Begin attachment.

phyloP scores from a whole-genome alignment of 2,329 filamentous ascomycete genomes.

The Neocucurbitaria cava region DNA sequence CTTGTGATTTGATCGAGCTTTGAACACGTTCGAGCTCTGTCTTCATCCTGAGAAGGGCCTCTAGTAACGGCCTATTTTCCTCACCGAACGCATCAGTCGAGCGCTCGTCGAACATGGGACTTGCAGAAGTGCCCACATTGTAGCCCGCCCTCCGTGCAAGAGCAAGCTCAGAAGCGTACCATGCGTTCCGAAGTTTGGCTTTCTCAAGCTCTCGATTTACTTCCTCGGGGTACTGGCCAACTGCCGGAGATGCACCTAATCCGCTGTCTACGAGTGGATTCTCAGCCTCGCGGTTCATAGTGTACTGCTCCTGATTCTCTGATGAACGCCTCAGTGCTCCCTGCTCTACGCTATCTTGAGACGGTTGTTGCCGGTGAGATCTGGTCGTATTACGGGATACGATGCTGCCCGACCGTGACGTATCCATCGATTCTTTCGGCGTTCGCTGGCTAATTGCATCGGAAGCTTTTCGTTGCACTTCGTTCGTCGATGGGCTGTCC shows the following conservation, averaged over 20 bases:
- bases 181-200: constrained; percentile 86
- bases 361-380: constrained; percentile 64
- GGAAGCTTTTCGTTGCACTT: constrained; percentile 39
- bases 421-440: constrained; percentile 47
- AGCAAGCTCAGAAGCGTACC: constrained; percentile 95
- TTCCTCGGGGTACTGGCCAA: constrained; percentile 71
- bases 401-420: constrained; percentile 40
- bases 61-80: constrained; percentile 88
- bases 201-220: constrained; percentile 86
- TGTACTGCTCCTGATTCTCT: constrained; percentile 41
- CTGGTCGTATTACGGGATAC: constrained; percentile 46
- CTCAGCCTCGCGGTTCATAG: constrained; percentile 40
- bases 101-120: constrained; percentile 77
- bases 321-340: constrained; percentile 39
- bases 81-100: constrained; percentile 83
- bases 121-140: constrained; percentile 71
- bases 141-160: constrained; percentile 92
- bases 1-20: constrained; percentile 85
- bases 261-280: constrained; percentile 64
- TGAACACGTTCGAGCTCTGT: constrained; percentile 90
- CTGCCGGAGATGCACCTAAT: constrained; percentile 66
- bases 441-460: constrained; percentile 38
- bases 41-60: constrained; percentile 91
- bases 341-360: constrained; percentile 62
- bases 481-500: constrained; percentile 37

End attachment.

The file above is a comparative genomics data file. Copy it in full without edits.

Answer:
phyloP scores from a whole-genome alignment of 2,329 filamentous ascomycete genomes.

The Neocucurbitaria cava region DNA sequence CTTGTGATTTGATCGAGCTTTGAACACGTTCGAGCTCTGTCTTCATCCTGAGAAGGGCCTCTAGTAACGGCCTATTTTCCTCACCGAACGCATCAGTCGAGCGCTCGTCGAACATGGGACTTGCAGAAGTGCCCACATTGTAGCCCGCCCTCCGTGCAAGAGCAAGCTCAGAAGCGTACCATGCGTTCCGAAGTTTGGCTTTCTCAAGCTCTCGATTTACTTCCTCGGGGTACTGGCCAACTGCCGGAGATGCACCTAATCCGCTGTCTACGAGTGGATTCTCAGCCTCGCGGTTCATAGTGTACTGCTCCTGATTCTCTGATGAACGCCTCAGTGCTCCCTGCTCTACGCTATCTTGAGACGGTTGTTGCCGGTGAGATCTGGTCGTATTACGGGATACGATGCTGCCCGACCGTGACGTATCCATCGATTCTTTCGGCGTTCGCTGGCTAATTGCATCGGAAGCTTTTCGTTGCACTTCGTTCGTCGATGGGCTGTCC shows the following conservation, averaged over 20 bases:
- bases 181-200: constrained; percentile 86
- bases 361-380: constrained; percentile 64
- GGAAGCTTTTCGTTGCACTT: constrained; percentile 39
- bases 421-440: constrained; percentile 47
- AGCAAGCTCAGAAGCGTACC: constrained; percentile 95
- TTCCTCGGGGTACTGGCCAA: constrained; percentile 71
- bases 401-420: constrained; percentile 40
- bases 61-80: constrained; percentile 88
- bases 201-220: constrained; percentile 86
- TGTACTGCTCCTGATTCTCT: constrained; percentile 41
- CTGGTCGTATTACGGGATAC: constrained; percentile 46
- CTCAGCCTCGCGGTTCATAG: constrained; percentile 40
- bases 101-120: constrained; percentile 77
- bases 321-340: constrained; percentile 39
- bases 81-100: constrained; percentile 83
- bases 121-140: constrained; percentile 71
- bases 141-160: constrained; percentile 92
- bases 1-20: constrained; percentile 85
- bases 261-280: constrained; percentile 64
- TGAACACGTTCGAGCTCTGT: constrained; percentile 90
- CTGCCGGAGATGCACCTAAT: constrained; percentile 66
- bases 441-460: constrained; percentile 38
- bases 41-60: constrained; percentile 91
- bases 341-360: constrained; percentile 62
- bases 481-500: constrained; percentile 37